The state of Montana has reached settlements totaling $25 million with more than 1,000 victims of asbestos-related disease over claims that health officials failed to bring attention to the hazards of a contaminated mine.
The Flathead Beacon reported that the settlements stem from nearly 100 lawsuits brought against the state for failing to protect residents in the northwestern Montana town of Libby.
Hundreds of people have been killed and thousands sickened by asbestos exposure from Libby’s now-shuttered W.R. Grace and Co. vermiculite mine, which operated for decades just outside of town.
A different set of more than 1,000 plaintiffs reached a $43 million settlement with the state in 2011. Asbestos-related disease can have a decadeslong latency period before lung problems and other symptoms appear.
The plaintiffs in the latest settlements had not been diagnosed when the earlier deal was reached, Tom Lewis, a Great Falls lawyer for the plaintiffs, told The Associated Press.
They’ll receive payments ranging from $10,500 up to $60,000 for more severe cases, said Dale Cockrell, a Kalispell attorney who represented the state in settlement negotiations.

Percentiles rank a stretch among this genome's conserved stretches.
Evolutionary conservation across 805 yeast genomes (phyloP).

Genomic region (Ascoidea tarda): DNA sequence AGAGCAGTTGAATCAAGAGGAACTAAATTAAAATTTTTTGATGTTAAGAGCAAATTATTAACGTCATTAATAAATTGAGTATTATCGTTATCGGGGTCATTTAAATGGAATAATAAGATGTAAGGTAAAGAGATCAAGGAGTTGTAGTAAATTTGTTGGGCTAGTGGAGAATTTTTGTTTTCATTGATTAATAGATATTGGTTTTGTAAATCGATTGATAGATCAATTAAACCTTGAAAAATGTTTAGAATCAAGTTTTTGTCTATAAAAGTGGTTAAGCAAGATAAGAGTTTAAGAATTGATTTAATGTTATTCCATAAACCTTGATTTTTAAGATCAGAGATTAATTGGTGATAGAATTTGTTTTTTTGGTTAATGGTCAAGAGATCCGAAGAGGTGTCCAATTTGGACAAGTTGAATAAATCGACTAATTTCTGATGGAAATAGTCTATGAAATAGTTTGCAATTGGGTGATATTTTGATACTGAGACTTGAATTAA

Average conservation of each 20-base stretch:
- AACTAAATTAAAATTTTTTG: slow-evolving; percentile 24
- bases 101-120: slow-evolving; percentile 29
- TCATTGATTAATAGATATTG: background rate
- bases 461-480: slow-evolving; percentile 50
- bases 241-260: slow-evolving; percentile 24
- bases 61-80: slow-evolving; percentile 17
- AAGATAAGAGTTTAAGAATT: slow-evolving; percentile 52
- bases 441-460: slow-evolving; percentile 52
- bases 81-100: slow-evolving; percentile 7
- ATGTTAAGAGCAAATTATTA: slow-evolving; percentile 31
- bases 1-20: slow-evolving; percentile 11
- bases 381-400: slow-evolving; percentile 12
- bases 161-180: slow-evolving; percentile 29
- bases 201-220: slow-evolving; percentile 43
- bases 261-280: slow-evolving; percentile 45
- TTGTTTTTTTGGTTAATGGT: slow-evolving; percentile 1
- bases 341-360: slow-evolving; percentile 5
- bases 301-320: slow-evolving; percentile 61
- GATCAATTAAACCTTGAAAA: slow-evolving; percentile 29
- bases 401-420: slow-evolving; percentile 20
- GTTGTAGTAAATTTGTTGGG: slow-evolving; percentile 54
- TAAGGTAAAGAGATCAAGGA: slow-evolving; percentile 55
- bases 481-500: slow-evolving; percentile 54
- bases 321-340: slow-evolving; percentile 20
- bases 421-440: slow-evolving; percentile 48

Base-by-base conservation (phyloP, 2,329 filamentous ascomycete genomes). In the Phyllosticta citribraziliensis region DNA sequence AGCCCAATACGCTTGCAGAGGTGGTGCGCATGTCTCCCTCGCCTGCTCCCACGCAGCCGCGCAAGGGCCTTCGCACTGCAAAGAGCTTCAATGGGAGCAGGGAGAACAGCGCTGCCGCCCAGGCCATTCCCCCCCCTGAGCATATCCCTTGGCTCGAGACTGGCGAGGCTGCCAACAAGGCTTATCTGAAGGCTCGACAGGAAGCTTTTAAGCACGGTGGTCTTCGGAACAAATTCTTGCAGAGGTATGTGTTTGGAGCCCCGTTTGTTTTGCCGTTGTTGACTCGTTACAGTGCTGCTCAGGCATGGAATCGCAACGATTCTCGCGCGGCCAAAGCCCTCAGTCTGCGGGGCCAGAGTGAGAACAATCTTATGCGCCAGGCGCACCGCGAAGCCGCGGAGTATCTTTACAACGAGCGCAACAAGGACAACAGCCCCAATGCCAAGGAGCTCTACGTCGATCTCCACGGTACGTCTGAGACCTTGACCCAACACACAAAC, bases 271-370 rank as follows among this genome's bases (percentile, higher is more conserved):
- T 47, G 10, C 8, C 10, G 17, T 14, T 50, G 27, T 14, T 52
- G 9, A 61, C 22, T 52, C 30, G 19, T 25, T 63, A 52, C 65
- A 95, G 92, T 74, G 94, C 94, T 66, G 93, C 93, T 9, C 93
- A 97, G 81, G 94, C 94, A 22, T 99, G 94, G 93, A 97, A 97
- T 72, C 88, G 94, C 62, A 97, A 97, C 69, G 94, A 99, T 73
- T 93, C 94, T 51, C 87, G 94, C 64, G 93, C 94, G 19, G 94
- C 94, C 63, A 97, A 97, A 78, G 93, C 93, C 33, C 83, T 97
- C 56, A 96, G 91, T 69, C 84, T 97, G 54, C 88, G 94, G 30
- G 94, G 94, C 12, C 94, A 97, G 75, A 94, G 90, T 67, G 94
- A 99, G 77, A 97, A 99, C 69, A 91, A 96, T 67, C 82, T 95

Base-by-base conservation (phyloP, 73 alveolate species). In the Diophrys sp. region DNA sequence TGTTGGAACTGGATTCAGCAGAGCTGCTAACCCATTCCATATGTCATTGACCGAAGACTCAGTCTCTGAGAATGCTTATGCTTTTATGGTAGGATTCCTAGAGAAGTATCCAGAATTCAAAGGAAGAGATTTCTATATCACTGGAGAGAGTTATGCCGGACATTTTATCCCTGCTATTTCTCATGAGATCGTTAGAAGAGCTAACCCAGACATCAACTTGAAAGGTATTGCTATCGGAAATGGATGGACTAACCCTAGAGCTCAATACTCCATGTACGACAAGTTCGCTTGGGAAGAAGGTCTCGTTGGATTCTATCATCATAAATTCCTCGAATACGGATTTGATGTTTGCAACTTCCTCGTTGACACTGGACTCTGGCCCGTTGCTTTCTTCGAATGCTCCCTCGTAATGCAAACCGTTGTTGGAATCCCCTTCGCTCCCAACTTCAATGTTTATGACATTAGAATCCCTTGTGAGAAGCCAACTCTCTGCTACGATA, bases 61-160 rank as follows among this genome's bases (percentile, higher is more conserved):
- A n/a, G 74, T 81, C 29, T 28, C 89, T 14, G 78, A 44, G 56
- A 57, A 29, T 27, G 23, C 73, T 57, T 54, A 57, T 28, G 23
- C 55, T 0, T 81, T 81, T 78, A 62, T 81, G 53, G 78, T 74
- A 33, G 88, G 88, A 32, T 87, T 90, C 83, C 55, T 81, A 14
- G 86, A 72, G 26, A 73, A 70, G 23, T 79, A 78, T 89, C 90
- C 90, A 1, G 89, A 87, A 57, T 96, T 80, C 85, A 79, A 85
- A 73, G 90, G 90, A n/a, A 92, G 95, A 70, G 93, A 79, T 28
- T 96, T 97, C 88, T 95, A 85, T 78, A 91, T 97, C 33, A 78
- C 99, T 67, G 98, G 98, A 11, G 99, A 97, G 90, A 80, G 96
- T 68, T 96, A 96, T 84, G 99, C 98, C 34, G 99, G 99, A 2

Since an initial deal was reached in June, 30 to 40 additional people have filed similar claims about health problems from asbestos exposure. Those claims still are being reviewed and there’s been no decision yet on how the state will handle them, Cockrell said.
Separate lawsuits from victims are pending against BNSF Railway, which transported asbestos-containing vermiculite from the mine to processing sites across the country, and International Paper, the current owner of a lumber mill in Libby where vermiculite was stored.
Wednesday’s settlement marks the end of lengthy negotiations between victims and the state. It resolves hundreds of claims against the state on behalf of miners, their family members and members of the community.
Attorneys with a Kalispell law firm representing 826 claimants and Lewis’ firm representing more than 200 reached separate agreements with the state, resolving the individual lawsuits.
The Libby mine closed in 1999 and nearly $600 million has been spent on a cleanup program for the Montana community. The Environmental Protection Agency has investigated or cleaned more than 7,100 properties in and near Libby and plans to finish another 700 properties before completion.
W.R. Grace agreed in a 2008 settlement to pay the EPA $250 million for cleanup work.
Health officials have estimated that as many as 400 people have died and almost 3,000 have been sickened from exposure in Libby and the surrounding area.
The Montana Supreme Court overturned lower court decisions in 2004, ruling that the state should have warned miners of the dangers first identified by officials in the 1950s.
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